W3C home > Mailing lists > Public > public-linked-json@w3.org > February 2013

Re: Problem with auto-generated fragment IDs for graph names

From: Pat Hayes <phayes@ihmc.us>
Date: Mon, 18 Feb 2013 22:11:33 -0600
Cc: Markus Lanthaler <markus.lanthaler@gmx.net>, public-linked-json@w3.org, 'RDF-WG' <public-rdf-wg@w3.org>
Message-Id: <FDADE39C-4B50-4ED2-B881-636FC65D1178@ihmc.us>
To: Andy Seaborne <andy.seaborne@epimorphics.com>

On Feb 18, 2013, at 12:00 PM, Andy Seaborne wrote:

> 
> 
> On 18/02/13 16:58, Markus Lanthaler wrote:
>> On Monday, February 18, 2013 5:17 PM, Andy Seaborne wrote:
>>> _:0x1234 {
>>>       x:assertions x:expressedAs x:triples .
>>>     }
>>> 
>>> is a labelling of a graph (value).
>>> 
>>> So there is some relationship (not here defined) to the graph and that
>>> is in the dataset structure.  In your previous message you talked about
>>> "navigate" and "bnode identifiers".  I understood your description as
>>> structural navigation of a datastructure from parsing.  Was that right?
>> 
>> Yes.
> 
> OK ...
> 
> Then this is nothing directly to do with "denotes" as used here which is referring to a web resource.
> 
>>> You get would get from  _:0x1234 to the graph by looking in the dataset
>>> structure (which is a map) if bnodes were allowed.  At this level, of
>>> concrete graph structures, bnode label or a IRI string would serve the
>>> same purpose using e.g. relative URIs (and a per-parse random base URI
>>> making it only findable locally).  It's a local structural identifier.
>> 
>> Yes. Would that also be the case if bNodes would *not* denote the graph they
>> label? As I understand it, if bNodes wouldn't denote the graph, you couldn't
>> look up a graph labeled with a bNode ID in a dataset because you wouldn't
>> know if that bNode ID denotes that graph or not. Is that correct?
> 
> For structural navigation, an RDF dataset is a Map(Node->graph); you can look up the bNode/IRI and get the graph.  You, JSON-LD, can add the constraint that a bNode/IRI is actually referring to the graph.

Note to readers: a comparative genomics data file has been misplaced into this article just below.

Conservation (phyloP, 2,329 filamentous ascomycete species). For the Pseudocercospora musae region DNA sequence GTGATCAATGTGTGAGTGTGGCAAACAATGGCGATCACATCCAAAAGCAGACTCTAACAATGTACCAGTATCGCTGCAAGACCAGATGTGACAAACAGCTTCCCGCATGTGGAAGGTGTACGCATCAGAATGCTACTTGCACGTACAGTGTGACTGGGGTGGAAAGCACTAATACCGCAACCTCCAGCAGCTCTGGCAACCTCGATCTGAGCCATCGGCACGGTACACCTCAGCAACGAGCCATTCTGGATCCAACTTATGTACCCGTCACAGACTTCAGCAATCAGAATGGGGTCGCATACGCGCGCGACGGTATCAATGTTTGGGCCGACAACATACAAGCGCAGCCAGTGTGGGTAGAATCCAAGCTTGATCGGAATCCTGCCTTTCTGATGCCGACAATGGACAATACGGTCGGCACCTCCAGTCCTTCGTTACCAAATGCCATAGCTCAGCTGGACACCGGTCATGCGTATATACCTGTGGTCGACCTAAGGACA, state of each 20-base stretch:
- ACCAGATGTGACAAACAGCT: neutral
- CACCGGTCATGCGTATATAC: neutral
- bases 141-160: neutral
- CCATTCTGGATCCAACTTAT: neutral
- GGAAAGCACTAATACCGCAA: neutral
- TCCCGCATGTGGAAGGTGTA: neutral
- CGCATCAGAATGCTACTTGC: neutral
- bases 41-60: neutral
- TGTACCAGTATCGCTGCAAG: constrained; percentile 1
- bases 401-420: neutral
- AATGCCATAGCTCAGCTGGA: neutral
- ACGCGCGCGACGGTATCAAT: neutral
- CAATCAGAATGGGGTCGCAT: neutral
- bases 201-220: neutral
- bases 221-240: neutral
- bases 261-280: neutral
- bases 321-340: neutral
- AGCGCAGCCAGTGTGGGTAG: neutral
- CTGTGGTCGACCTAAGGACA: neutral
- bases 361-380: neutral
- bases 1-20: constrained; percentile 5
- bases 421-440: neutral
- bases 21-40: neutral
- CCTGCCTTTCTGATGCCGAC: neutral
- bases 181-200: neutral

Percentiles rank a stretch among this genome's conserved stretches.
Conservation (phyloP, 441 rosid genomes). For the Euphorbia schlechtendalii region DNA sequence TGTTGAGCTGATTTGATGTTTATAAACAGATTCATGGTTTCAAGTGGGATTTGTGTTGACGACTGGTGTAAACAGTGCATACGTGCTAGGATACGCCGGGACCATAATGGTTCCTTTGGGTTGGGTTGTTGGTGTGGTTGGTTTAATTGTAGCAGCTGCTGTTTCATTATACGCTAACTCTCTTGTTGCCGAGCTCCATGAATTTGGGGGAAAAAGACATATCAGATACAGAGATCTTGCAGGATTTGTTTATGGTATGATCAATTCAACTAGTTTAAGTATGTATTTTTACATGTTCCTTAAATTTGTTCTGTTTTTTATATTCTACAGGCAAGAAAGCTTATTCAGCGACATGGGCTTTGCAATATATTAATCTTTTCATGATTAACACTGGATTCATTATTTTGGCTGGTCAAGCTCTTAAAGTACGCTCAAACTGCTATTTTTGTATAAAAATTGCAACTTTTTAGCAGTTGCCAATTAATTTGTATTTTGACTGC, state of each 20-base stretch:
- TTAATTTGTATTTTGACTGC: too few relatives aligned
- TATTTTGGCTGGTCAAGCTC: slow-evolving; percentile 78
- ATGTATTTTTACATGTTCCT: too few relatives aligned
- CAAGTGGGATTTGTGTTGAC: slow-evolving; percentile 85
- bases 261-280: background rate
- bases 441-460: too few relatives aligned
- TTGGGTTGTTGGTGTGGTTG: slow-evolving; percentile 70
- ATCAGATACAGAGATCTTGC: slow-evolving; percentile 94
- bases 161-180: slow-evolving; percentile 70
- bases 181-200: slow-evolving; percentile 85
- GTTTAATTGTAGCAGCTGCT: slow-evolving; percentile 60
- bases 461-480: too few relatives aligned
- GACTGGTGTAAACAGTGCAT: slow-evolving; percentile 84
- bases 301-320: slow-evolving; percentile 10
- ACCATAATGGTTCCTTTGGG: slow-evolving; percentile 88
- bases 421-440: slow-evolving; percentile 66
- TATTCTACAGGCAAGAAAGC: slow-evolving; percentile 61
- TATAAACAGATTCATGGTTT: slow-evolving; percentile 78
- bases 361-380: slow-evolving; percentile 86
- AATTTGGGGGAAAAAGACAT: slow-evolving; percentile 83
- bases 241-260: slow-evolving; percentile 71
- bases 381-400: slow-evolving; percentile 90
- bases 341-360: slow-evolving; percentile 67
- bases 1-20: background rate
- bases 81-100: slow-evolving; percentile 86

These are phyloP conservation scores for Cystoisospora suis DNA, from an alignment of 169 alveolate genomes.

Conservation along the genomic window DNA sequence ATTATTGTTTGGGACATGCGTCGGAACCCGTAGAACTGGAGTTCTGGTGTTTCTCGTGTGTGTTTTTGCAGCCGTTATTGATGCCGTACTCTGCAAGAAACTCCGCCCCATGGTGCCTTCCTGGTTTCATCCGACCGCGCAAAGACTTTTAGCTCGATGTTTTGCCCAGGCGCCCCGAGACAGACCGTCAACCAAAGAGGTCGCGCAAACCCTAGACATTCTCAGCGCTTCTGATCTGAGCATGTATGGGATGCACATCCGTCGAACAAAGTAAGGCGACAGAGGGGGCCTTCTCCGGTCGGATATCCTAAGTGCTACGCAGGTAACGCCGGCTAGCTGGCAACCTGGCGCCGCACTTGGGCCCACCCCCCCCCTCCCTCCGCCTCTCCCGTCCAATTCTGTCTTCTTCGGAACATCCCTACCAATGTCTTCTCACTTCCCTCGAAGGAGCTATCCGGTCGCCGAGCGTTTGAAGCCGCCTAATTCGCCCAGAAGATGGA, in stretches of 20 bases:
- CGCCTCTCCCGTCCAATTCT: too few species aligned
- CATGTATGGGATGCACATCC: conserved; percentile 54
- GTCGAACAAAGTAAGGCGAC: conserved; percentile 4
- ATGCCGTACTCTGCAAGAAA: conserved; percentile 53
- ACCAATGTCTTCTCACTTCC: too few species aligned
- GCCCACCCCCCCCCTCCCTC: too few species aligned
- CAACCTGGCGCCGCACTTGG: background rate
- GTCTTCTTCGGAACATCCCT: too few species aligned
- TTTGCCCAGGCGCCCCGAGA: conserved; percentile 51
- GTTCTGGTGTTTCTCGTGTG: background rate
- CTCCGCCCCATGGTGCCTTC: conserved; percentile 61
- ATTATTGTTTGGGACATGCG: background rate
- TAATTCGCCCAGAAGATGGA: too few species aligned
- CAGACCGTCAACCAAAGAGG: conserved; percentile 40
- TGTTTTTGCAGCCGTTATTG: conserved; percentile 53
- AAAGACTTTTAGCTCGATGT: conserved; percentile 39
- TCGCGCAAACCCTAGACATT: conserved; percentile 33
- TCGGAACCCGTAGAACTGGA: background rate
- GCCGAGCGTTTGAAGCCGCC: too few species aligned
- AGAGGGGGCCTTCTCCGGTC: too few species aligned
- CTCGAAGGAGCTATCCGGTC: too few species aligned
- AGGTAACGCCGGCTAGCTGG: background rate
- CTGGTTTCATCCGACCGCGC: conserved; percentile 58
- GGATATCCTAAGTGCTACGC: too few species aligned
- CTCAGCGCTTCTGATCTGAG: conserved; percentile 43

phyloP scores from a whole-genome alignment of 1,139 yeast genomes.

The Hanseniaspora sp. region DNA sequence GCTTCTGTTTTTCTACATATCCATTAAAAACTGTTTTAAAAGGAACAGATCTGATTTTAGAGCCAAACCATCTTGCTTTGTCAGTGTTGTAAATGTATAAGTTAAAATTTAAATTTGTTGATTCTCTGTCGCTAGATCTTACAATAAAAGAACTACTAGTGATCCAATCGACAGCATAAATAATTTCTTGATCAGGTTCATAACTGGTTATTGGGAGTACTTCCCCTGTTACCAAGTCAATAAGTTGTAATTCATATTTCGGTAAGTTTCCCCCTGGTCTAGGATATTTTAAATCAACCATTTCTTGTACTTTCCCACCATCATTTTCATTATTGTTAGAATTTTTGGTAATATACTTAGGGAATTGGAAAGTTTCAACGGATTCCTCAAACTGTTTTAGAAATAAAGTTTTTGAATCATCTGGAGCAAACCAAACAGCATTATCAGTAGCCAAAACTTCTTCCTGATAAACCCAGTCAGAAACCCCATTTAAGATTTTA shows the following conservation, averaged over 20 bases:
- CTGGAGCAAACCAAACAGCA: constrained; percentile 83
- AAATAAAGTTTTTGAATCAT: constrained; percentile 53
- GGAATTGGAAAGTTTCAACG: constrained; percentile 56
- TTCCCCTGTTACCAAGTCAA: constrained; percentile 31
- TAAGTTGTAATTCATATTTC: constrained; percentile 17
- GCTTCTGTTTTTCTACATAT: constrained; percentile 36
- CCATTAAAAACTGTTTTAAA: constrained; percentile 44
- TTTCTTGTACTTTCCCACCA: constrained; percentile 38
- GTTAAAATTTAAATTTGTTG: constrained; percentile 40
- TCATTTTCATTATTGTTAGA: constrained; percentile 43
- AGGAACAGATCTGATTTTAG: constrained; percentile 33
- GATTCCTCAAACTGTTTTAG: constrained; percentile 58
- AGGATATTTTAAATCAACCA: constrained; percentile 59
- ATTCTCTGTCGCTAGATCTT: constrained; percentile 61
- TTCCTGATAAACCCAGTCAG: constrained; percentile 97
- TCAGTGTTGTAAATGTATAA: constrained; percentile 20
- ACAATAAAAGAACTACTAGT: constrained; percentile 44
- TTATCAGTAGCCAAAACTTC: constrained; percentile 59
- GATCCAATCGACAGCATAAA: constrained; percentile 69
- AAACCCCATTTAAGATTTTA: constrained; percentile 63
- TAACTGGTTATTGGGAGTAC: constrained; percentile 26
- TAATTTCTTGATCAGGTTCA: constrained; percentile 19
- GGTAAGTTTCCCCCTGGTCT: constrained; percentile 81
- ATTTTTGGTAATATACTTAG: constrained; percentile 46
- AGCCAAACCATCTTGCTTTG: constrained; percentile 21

> 
> (but then the graph is an abstract value - not the JSON-LD normalized structure, Turtle document or any specific bytes.  1, 01, +1 and all that).
> 
>> 
>> If you have the following dataset:
>> 
>> {
>>   _:b1 x:signature "... signature ..." .
>> }
>> _:b1 {
>>   ... some triples ...
>> }
>> 
>> Do the two _:b1 above refer to the same, i.e., the named graph?
> 
> If you say they do, they do.  Ditto IRIs.  Pat is *proposing* something for bNodes but it's not about structural navigation of the data.
> 
> It's a choice you can make about IRIs you mint as part of processing the file.

No, its a suggestion for how to interpret blank nodes used as graph labels, It's not about IRIs, minted or unminted.

>  You can add additional constraints on the parsing process/data.
> 
> You may have a modelling problem in that the bNode does not actually denote/refer to one single thing - there could be many things such that
> 
> _:xyz foaf:name "Markus"
> 
> using bNodes as the graph identifiers seems to me actually to be a bad choice for you.  You want a concrete name to say "that one particular graph".

My proposal would mean that when used as a graph identifier, they would have to denote one particular graph. So they would be a good choice semantically, as well as being a good choice operationally (which Manu assures us they already are, for a variety of reasons.) 

> 
>> Does this
>> mean that "... signature ..." is the signature of the graph labeled with
>> _:b1? Or could it be that the signature is about something completely
>> different?
>> 
>> RDF-CONCEPTS says:
>> 
>>    Despite the use of the word "name" in "named graph", the
>>    graph name does not formally denote the graph. It is merely
>>    syntactically paired with the graph. RDF does not place
>>    any formal restrictions on what resource the graph name may
>>    denote, nor on the relationship between that resource and the
>>    graph.
>> 
>> I read this as in the example above you wouldn't know to what the signature
>> applies. It may or may not be the graph. Manu's use case requires that it is
>> the graph to which the signature applies. That's the reason why I argued for
>> "bNodes MUST denote the graph".
> 
> You can add that as a requirement for JSON-LD (and that's true for bNodes or IRIs) - there is no need to make RDF adopt one position or the other, excluding the common current usages that we enumerated over the long discussions.

But Manu's point remains, that there would not be any way to encode this JSON-LD content in RDF. And since we can make it possible (and remove all of Manu's problems with signatures) by allowing bnode graph identifiers, and since doing this with an appropriate (and almost blindingly obvious) semantic constraint added would also overcome a major problem that we have ourselves created by failing to give a sensible semantics to datasets, this all seems like a nobrainer. Unless there is some other strong objection to allowing bnodes to identify graphs. Is there? Apparently SPARQL works without problems, I gather. Anything else that could go wrong? 

Pat


> 
> 	Andy
>> 
>> 
>> Thanks,
>> Markus
>> 
>> 
>> --
>> Markus Lanthaler
>> @markuslanthaler
>> 
> 
> 

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Received on Tuesday, 19 February 2013 04:12:21 GMT

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